A new survey finds a sharp drop in large-scale integrated projects to capture CO2 from energy systems and bury it underground. This drop from 75 projects to 65 over the past year is yet more evidence that we shouldn’t expect large-scale deployment of carbon capture and storage (CCS) before the 2030s at the earliest, nor expect that CCS would provide more than 10% of the answer to the carbon problem by 2050.
… the technology for capturing carbon has not been proved to work on a commercial scale, either in the United States or abroad. The Energy Department canceled its main project demonstrating the technology in 2008.
The slower than anticipated progress of CCS projects into construction during the past three years reﬂects the difﬁculty for project proponents to address the ﬁnancial and commercial challenges inherent in CCS integration. This is expected to continue in the coming year.
- Climate-Control Policies Cannot Rely on CCS
- Large-Scale CCS: Feasibility, Permanence and Safety Issues Remain Unresolved
- Economist Debate Concludes /li>
“Sequestering a mere 1/10 of today’s global CO2 emissions (less than 3 Gt CO2) would thus call for putting in place an industry that would have to force underground every year the volume of compressed gas larger than or (with higher compression) equal to the volume of crude oil extracted globally by [the] petroleum industry whose infrastructures and capacities have been put in place over a century of development. Needless to say, such a technical feat could not be accomplished within a single generation.”
“Existing CO2 capture technologies are not cost-effective when considered in the context of large power plants. Economic studies indicate that carbon capture will add over 30% to the cost of electricity for new integrated gasification combined cycle (IGCC) units and over 80% to the cost of electricity if retrofitted to existing pulverised coal (PC) units. In addition, the net electricity produced from existing plants would be significantly reduced—often referred to as parasitic loss—since 20-30% of the power generated by the plant would have to be used to capture and compress the CO2.”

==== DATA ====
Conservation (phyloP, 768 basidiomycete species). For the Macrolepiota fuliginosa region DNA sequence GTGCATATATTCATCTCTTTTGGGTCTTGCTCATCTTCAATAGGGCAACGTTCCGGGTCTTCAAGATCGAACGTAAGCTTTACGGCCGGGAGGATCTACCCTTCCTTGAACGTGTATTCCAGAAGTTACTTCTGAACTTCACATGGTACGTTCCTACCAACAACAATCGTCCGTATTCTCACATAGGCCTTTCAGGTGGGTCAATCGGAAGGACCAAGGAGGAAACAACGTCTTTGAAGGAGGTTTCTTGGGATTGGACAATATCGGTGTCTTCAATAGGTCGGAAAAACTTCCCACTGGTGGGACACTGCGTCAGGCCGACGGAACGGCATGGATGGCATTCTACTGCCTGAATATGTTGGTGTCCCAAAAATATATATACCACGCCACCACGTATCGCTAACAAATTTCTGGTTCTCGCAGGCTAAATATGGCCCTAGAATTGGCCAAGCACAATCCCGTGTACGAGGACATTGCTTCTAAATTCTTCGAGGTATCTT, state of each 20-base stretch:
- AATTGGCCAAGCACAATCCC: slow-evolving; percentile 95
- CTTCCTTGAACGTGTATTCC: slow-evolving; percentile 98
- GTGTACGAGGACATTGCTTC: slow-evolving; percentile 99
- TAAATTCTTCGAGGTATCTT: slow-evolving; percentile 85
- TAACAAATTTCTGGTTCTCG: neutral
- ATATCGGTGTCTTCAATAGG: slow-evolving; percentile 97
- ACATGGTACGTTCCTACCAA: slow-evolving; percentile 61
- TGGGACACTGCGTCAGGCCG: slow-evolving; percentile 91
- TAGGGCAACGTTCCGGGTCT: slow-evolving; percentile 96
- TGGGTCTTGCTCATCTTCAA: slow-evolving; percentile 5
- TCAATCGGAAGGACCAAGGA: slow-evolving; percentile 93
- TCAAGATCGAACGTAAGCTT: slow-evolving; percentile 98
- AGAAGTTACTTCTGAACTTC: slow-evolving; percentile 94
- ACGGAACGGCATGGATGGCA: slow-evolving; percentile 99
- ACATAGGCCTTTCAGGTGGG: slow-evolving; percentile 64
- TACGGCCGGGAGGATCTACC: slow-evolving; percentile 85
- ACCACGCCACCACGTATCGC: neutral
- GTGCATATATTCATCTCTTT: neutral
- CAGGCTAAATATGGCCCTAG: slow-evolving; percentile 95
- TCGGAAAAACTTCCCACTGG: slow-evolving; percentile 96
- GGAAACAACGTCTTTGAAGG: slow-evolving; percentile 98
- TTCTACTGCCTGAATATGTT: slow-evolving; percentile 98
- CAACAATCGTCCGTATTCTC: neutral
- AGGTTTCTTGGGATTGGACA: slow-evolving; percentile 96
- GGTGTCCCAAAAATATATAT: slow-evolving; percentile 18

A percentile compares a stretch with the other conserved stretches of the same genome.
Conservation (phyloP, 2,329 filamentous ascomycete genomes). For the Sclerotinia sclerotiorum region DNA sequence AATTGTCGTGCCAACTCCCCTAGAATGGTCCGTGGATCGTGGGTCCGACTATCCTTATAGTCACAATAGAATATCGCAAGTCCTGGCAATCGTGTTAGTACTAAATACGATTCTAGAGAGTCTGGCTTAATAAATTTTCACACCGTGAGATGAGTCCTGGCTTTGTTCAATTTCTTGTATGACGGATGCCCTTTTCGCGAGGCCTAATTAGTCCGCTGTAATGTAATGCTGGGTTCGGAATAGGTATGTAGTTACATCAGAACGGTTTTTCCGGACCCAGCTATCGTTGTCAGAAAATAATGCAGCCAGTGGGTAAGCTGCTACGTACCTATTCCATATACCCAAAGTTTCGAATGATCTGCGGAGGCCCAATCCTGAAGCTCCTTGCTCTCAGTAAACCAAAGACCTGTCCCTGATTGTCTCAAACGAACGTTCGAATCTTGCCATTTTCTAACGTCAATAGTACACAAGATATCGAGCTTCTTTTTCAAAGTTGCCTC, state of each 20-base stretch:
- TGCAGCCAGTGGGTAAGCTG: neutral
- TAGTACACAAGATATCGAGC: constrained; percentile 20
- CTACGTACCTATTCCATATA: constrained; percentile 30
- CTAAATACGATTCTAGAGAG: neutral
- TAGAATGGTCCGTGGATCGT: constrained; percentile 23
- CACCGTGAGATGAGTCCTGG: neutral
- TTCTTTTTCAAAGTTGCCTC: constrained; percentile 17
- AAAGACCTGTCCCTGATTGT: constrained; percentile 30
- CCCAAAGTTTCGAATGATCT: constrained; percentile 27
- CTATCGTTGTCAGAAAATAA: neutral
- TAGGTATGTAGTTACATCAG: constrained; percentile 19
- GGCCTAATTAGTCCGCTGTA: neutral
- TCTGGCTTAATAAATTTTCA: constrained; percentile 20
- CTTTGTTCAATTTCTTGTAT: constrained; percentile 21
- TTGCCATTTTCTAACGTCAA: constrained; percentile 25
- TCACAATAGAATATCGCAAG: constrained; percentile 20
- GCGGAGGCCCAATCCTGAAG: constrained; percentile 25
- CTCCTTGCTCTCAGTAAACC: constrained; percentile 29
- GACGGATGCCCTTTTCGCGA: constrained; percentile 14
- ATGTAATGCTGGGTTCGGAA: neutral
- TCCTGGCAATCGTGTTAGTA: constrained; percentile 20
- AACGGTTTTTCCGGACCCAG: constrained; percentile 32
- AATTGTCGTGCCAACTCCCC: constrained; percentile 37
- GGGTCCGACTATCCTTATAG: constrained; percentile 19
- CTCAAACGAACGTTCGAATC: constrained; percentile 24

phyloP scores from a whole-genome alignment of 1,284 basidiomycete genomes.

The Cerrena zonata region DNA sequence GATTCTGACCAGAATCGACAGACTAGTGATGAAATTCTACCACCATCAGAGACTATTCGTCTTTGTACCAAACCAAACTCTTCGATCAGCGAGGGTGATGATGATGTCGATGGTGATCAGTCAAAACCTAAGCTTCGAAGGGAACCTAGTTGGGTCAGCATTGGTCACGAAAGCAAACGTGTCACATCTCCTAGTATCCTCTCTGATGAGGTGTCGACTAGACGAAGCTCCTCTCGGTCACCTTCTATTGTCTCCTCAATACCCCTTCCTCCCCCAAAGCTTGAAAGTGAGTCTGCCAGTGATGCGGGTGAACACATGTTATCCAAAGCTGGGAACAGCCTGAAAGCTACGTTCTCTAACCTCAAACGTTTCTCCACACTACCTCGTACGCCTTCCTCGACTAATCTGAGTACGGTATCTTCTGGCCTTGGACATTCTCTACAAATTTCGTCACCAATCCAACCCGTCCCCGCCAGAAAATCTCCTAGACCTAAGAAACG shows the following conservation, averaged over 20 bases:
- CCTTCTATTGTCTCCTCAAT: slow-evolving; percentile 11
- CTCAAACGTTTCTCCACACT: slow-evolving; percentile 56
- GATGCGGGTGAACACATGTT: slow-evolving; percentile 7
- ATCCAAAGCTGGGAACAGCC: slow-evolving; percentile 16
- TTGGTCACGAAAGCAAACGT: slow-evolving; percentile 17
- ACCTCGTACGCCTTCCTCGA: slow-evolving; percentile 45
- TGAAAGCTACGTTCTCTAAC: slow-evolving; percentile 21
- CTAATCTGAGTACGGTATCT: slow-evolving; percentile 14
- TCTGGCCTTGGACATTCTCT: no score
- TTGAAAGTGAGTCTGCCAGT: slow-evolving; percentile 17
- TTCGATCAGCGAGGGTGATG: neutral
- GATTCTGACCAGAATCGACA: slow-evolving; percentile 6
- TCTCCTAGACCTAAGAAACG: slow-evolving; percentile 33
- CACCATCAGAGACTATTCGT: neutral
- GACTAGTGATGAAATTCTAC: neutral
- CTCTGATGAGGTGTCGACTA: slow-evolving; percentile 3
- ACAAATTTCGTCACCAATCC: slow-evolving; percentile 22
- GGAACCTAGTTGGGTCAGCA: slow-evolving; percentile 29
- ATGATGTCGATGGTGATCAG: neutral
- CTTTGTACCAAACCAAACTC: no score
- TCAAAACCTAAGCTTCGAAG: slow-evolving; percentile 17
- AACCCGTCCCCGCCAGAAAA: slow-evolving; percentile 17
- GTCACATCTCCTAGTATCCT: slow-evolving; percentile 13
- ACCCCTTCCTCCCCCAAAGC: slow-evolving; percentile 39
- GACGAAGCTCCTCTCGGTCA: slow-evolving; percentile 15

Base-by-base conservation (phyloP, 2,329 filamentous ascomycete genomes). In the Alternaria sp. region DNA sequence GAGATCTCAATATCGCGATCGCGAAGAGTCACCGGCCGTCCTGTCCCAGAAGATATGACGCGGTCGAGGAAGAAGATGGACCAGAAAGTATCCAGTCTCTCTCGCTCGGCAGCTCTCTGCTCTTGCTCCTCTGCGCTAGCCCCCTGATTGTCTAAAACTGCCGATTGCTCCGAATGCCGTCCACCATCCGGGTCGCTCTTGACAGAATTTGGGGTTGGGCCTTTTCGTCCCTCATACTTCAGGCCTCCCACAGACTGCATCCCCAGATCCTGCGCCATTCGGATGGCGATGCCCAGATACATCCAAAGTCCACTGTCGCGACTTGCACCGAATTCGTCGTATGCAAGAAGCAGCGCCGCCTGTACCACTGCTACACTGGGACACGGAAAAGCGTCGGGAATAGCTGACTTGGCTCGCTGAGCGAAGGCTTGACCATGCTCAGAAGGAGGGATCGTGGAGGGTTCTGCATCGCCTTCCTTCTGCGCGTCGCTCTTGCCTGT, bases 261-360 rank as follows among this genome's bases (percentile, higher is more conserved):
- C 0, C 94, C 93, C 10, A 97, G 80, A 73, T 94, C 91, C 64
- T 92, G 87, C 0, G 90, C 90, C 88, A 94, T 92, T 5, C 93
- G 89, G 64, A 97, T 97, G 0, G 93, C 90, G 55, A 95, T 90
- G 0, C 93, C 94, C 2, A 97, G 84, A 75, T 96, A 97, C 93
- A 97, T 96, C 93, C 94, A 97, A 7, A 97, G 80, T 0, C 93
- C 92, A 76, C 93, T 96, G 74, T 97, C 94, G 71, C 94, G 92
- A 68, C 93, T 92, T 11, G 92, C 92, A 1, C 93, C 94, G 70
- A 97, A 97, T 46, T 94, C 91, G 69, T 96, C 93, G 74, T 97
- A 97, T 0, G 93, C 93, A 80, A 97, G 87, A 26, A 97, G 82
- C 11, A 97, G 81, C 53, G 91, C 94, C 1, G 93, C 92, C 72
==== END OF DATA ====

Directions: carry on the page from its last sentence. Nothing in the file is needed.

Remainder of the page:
“One large, coal-fired plant generates the equivalent of 3 billion barrels of CO2over a 60-year lifetime. That would require a space the size of a major oil field to contain. The pressure could cause leaks or earthquakes, says Curt M. White, who ran the US Energy Department’s carbon sequestration group until 2005 and served as an adviser until earlier this year. ‘Red flags should be going up everywhere when you talk about this amount of liquid being put underground.’ ”
We argue here that there is a high probability that earthquakes will be triggered by injection of large volumes of CO2 into the brittle rocks commonly found in continental interiors. Because even small- to moderate-sized earthquakes threaten the seal integrity of CO2 repositories, in this context, large-scale CCS is a risky, and likely unsuccessful, strategy for significantly reducing greenhouse gas emissions.
“On planned policies, rising fossil energy use will lead to irreversible and potentially catastrophic climate change … Delaying action is a false economy: for every $1 of investment in cleaner technology that is avoided in the power sector before 2020, an additional $4.30 would need to be spent after 2020 to compensate for the increased emissions.”